Best of Texas Book Award for Autobiography Inspirational Book: He Knows the Plan by Chenda Tom
May 20, 2018
His kindness showed that not all Khmer Rouge followers wanted to mistreat and kill.
He Knows the Plan by Chenda Tom has received the Best in Texas Book Award for Autobiography Inspirational Book. The award is presented by the Texas Association of Authors.
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For many years, the Khmer Rouge, a communist regime, had been training soldiers in the forest and creating an army to take over the country of Cambodia. On April 17, 1975, the Khmer Rouge paraded through Phnom Penh, the capital, to exterminate the city of “bugs”.
People were first told that they would temporarily have to leave their homes for three days. Some of the adults knew better than to believe this story because rumors had been spreading all over Cambodia about the terrible things occurring in villages and towns. People from the villages and towns had been coming into Phnom Penh and living in parks or any open area in the capital because their homes were taken over or destroyed by the Khmer Rouge soldiers.
Cambodia was a peaceful and self-sufficient country, full of people who only desired peace. We came to believe the propaganda being told because there was not an alternate option. Questions became fears, fears turned into belief that the Khmer Rouge soldiers would protect us.
By this time, my father had known that my mother and sister had died. His mother also passed. He did not know where I was taken. He was just a man going about life doing what he was told. He had nothing else to lose because his wife and children were gone. He barely knew where his sisters and brother were located.
One of the turning points in my life occurred when my father drove his ox cart across my path one unassuming morning. In the orphanage, children of every age had jobs. That morning, along with about 10 to 12 other children, we marched into the forest to gather twigs. We were guarded by young soldiers, between the ages of 11 and 13 years old. Imagine a group of young elementary students walking in a straight line being guarded by soldiers instead of teachers, instead of a hallway within a school, we were in the middle of a field with the forest as walls.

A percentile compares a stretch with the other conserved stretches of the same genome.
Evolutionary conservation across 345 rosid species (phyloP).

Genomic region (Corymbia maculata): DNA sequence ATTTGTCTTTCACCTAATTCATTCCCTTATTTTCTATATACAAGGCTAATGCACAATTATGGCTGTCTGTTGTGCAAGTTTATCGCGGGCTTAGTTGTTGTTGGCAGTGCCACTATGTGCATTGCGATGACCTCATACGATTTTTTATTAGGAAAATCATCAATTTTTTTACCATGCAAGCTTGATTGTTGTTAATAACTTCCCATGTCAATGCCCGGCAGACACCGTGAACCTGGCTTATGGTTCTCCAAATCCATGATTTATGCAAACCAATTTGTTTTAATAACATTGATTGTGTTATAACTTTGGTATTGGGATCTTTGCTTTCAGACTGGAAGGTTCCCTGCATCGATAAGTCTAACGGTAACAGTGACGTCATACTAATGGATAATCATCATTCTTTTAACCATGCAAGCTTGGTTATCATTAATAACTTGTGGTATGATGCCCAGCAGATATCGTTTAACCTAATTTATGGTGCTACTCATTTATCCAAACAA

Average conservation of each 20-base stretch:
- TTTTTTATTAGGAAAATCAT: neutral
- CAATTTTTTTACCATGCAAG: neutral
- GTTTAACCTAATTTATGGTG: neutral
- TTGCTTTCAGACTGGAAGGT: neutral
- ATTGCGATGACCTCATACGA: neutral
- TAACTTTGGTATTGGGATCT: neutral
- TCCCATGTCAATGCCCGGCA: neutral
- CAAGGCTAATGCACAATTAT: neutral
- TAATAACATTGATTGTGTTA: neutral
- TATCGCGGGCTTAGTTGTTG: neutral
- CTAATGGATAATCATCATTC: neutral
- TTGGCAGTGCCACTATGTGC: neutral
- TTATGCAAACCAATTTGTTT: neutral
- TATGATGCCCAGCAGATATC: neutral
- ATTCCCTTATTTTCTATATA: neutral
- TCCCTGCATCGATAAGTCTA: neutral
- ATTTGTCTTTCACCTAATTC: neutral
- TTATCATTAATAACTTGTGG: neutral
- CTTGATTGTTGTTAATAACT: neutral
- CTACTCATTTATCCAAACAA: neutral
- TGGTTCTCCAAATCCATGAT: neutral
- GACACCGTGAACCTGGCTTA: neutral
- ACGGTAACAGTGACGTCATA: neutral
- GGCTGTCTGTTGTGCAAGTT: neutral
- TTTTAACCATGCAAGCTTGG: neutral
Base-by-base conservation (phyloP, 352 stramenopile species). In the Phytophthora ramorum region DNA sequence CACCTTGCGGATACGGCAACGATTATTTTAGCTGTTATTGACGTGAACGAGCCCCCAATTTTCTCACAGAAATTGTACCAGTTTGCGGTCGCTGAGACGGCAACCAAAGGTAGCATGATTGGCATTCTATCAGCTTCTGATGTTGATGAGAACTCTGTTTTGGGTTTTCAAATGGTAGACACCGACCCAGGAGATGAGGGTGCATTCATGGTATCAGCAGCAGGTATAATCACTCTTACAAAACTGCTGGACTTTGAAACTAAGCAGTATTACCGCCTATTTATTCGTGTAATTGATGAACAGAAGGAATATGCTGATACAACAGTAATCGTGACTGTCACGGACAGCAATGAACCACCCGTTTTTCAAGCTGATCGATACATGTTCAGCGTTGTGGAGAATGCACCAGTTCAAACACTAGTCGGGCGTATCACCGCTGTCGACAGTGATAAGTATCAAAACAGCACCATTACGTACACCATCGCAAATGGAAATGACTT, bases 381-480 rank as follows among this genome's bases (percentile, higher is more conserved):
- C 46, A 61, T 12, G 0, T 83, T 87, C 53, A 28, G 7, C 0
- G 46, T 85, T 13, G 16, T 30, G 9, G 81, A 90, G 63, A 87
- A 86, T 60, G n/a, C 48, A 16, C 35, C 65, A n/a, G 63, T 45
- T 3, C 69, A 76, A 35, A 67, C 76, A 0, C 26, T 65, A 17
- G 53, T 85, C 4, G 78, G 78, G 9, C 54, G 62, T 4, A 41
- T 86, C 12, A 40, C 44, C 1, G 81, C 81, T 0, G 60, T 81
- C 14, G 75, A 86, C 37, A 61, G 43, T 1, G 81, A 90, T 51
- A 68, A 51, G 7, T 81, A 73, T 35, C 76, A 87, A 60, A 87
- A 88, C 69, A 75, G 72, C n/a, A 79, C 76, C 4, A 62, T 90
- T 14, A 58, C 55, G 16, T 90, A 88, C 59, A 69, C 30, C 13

As we were marching into the forest to collect firewood, here comes a line of men driving ox carts heading into the forest. I look out and see a man who looks like my father. He motions the ox to come to a stop as he looks at the line of children. A thought must have passed through his mind hoping that one of the children could be his daughter. Our eyes locked, I see my father and he sees me. We must have experienced a moment of joy like nothing else.
As my father looks at the young soldiers, daring them to shoot us, I run out of line toward him risking death for both of us. I run under the belly of the ox as my father reaches down, lifts me up, and sits me next to him. I barely noticed the size of the animal, the barrel of the guns, or the sweat of his hand as my father leant down to grab my arm.
The young soldiers were so taken back by my disobedience that it took them a minute to respond in anger. We had nothing else to lose if they had chosen to shoot us that morning. Being dead would have been better than the continued suffering. They did not shoot us, because we were not worth wasting their bullets.
They were trying to save bullets for the fight that was coming. The South Vietnamese soldiers were getting closer. It is now 1979.
My father drove the ox cart into the forest with his group, but this time with his daughter. My destiny was not to die in the orphanage within the forest because my father found me.
Living in the forest with my father was the best time spent with him during those horrible years. We went fishing and hunting for food. We slept in the forest and enjoyed the peace and quiet. I can still picture a man and his daughter hovering over a small fire keeping warm and anticipating a good meal. Those few days with my father lasted a lifetime. I still can picture the two of us in the forest happy to be together. This is a positive memory in the middle of a nightmare.
After my father completed his tasks to chop firewood in the forest and deliver them to different camps. We returned to his camp. He begged his camp leader to allow me to stay with him. The camp leader found sympathy for us because he lost his wife and had a young daughter my age. We were able to eat real food again since everyone shared. The camp leader was a reasonable and kind man. His kindness showed that not all Khmer Rouge followers wanted to mistreat and kill. They were Cambodians too.
It might have been at this camp that the second nail of my right toe became infected, filled with yellow puss. Since there were no doctors or hospitals, my father yanked the toenail to clear out the infection. I could walk without pain after the toe healed. There were no antibiotics or medicine. The deformed nail reminds me of how fortunate I am to be alive.
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